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Salient. Victoria University Student Newspaper. Vol 35 no. 9. 9 May 1972

working the system

working the system

To "work within and on the fringes of the current political system" is the idea behind the article "Is The Dream Over"

This idea is a good one, for basically the political system consists of its members, and if sufficient of its members feel the same way about a new idea, they'll change it. Unfortunately this change may take some time. I've no doubt that it is far easier to gather a group of individuals at the University and get them to agree, than it is to get the whole of a political party to agree. Take the idea of abolition of capital punishment for example. It is easier to get a group of students to agree with the abolition of capital punishment than it is to get the National Party to agree. Although the latter takes far more effort, it is likely to have far greater effect. Of course party conference remits are only recommendations, and therefore it could be argued that the effort is frequently wasted. True. Vet at the same time, by sticking with the system, the individual within the system is likely to gain more influence. By introducing like minded friends, this influence is likely to grow. The like minded friends are likely to create an image within the party which will attract other likeminded friends. Eventually the party will grow towards the individuals frame of mind. Of course this is a difficult path to follow — there will be many issues the party may adopt that you personally disagree with. But politics is the art of compromise, and I might add, to gain your own ends.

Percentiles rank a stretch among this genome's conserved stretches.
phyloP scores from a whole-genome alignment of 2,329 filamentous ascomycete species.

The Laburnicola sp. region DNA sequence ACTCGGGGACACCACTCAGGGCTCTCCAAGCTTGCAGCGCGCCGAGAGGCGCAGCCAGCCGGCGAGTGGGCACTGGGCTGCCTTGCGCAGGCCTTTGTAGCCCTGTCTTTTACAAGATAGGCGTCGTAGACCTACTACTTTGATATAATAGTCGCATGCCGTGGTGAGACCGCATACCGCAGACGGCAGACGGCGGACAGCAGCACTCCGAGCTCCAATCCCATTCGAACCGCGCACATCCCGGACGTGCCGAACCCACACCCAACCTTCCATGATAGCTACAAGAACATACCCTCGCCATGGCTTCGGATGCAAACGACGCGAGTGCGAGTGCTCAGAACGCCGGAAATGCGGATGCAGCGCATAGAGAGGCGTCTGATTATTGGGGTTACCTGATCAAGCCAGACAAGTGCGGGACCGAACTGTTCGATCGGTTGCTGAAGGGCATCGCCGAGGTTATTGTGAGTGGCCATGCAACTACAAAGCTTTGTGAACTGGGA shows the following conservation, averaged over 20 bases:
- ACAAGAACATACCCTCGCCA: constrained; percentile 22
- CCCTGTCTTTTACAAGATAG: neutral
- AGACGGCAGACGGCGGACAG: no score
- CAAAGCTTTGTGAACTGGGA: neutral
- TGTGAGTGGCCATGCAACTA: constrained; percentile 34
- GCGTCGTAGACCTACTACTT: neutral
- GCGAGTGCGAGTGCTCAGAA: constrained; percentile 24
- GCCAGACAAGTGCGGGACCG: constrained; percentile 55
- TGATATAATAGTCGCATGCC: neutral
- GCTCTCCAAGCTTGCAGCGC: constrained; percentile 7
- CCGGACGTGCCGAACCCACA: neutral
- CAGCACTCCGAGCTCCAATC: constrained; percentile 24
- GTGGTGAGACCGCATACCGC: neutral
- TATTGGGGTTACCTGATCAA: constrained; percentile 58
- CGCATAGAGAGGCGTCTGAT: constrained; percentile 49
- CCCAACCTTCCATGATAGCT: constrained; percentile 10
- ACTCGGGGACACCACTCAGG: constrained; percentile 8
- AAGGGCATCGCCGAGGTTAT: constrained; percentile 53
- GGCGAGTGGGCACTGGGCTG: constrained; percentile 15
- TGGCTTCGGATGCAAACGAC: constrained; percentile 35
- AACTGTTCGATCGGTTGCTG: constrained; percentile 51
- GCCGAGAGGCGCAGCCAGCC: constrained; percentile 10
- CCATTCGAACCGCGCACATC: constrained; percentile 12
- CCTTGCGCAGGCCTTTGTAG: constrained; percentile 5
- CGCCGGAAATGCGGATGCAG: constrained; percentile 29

The political pressure groups should not be dismissed as useless. These groups serve as a filter for ideas for the party and help create the climate of opinion for change. They may provide expert opinion on such issues. Nor are marches a waste of time, although too many marches tend to spoil their effect, as they become a cliche. One well supported march in one year is better than 20 mediocre and ill attended ones.

I question the values of letter writing to an M.P. as a means of producing results. This tends to work better for personal problems (eg. getting supplementary allowances) than on national issues. If you were an M.P. who was strongly against the Springbok tour, would 5 letters in favour of the tour change your mind? I doubt it. But if you follow the system through, and achieve a position of influence - by becoming an MP or having office in a political party, then that pressure is likely to have far more strength. Don't be content to be a spectator at the political games, become a participant in the games yourself!

Rosemary Young

V.U.W. National Club